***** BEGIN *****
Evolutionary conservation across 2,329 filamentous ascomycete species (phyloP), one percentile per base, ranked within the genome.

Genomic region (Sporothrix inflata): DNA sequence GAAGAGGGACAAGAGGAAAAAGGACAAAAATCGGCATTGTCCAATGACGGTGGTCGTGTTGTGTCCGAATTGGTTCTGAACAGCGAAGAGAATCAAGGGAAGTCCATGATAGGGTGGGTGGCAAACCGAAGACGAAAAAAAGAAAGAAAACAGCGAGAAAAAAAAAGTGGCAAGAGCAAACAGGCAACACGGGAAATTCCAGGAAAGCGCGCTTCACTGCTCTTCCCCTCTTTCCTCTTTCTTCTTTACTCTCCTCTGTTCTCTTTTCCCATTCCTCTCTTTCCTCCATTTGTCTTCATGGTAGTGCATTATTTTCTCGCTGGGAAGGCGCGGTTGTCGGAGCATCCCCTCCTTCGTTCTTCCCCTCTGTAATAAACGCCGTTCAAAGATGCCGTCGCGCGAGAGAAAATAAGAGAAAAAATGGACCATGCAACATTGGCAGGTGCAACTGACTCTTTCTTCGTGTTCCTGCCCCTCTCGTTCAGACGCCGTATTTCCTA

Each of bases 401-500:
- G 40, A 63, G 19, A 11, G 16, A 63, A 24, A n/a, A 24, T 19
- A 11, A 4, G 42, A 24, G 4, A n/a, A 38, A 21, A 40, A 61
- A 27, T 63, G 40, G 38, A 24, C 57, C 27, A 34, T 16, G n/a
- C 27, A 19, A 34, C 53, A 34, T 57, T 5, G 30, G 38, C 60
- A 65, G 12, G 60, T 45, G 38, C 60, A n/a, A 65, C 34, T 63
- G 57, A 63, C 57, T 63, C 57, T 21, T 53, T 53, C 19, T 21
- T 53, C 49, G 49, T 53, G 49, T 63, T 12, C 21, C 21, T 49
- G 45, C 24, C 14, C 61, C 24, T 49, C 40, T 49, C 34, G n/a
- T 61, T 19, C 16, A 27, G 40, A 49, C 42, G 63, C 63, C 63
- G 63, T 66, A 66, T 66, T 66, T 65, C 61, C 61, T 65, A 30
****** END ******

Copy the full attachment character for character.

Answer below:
Evolutionary conservation across 2,329 filamentous ascomycete species (phyloP), one percentile per base, ranked within the genome.

Genomic region (Sporothrix inflata): DNA sequence GAAGAGGGACAAGAGGAAAAAGGACAAAAATCGGCATTGTCCAATGACGGTGGTCGTGTTGTGTCCGAATTGGTTCTGAACAGCGAAGAGAATCAAGGGAAGTCCATGATAGGGTGGGTGGCAAACCGAAGACGAAAAAAAGAAAGAAAACAGCGAGAAAAAAAAAGTGGCAAGAGCAAACAGGCAACACGGGAAATTCCAGGAAAGCGCGCTTCACTGCTCTTCCCCTCTTTCCTCTTTCTTCTTTACTCTCCTCTGTTCTCTTTTCCCATTCCTCTCTTTCCTCCATTTGTCTTCATGGTAGTGCATTATTTTCTCGCTGGGAAGGCGCGGTTGTCGGAGCATCCCCTCCTTCGTTCTTCCCCTCTGTAATAAACGCCGTTCAAAGATGCCGTCGCGCGAGAGAAAATAAGAGAAAAAATGGACCATGCAACATTGGCAGGTGCAACTGACTCTTTCTTCGTGTTCCTGCCCCTCTCGTTCAGACGCCGTATTTCCTA

Each of bases 401-500:
- G 40, A 63, G 19, A 11, G 16, A 63, A 24, A n/a, A 24, T 19
- A 11, A 4, G 42, A 24, G 4, A n/a, A 38, A 21, A 40, A 61
- A 27, T 63, G 40, G 38, A 24, C 57, C 27, A 34, T 16, G n/a
- C 27, A 19, A 34, C 53, A 34, T 57, T 5, G 30, G 38, C 60
- A 65, G 12, G 60, T 45, G 38, C 60, A n/a, A 65, C 34, T 63
- G 57, A 63, C 57, T 63, C 57, T 21, T 53, T 53, C 19, T 21
- T 53, C 49, G 49, T 53, G 49, T 63, T 12, C 21, C 21, T 49
- G 45, C 24, C 14, C 61, C 24, T 49, C 40, T 49, C 34, G n/a
- T 61, T 19, C 16, A 27, G 40, A 49, C 42, G 63, C 63, C 63
- G 63, T 66, A 66, T 66, T 66, T 65, C 61, C 61, T 65, A 30